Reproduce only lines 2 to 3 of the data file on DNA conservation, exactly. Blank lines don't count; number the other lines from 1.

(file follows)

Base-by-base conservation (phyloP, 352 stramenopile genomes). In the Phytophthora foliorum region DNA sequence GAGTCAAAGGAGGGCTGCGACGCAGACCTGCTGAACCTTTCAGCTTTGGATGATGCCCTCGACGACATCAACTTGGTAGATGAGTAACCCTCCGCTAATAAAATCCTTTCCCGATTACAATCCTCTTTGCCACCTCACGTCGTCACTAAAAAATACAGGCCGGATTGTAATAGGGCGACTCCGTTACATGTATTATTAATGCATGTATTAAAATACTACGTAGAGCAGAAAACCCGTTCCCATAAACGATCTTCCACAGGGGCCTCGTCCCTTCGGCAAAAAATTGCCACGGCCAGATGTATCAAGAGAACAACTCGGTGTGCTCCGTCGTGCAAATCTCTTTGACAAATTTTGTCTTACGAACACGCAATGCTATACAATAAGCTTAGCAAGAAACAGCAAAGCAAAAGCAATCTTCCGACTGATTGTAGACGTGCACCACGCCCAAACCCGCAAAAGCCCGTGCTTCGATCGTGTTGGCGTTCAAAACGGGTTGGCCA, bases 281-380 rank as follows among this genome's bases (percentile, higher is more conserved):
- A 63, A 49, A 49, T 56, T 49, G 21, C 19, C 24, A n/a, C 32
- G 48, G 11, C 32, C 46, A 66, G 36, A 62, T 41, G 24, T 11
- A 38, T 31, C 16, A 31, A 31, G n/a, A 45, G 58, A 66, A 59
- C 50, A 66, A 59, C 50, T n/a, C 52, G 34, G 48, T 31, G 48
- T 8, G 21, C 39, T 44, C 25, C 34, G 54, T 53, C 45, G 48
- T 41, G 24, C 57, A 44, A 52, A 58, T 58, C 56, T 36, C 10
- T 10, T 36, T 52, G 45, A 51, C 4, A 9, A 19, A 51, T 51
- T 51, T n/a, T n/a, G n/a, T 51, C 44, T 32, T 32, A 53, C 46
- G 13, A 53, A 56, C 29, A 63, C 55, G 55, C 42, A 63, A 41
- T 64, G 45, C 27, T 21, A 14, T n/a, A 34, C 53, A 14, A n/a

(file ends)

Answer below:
- A 63, A 49, A 49, T 56, T 49, G 21, C 19, C 24, A n/a, C 32
- G 48, G 11, C 32, C 46, A 66, G 36, A 62, T 41, G 24, T 11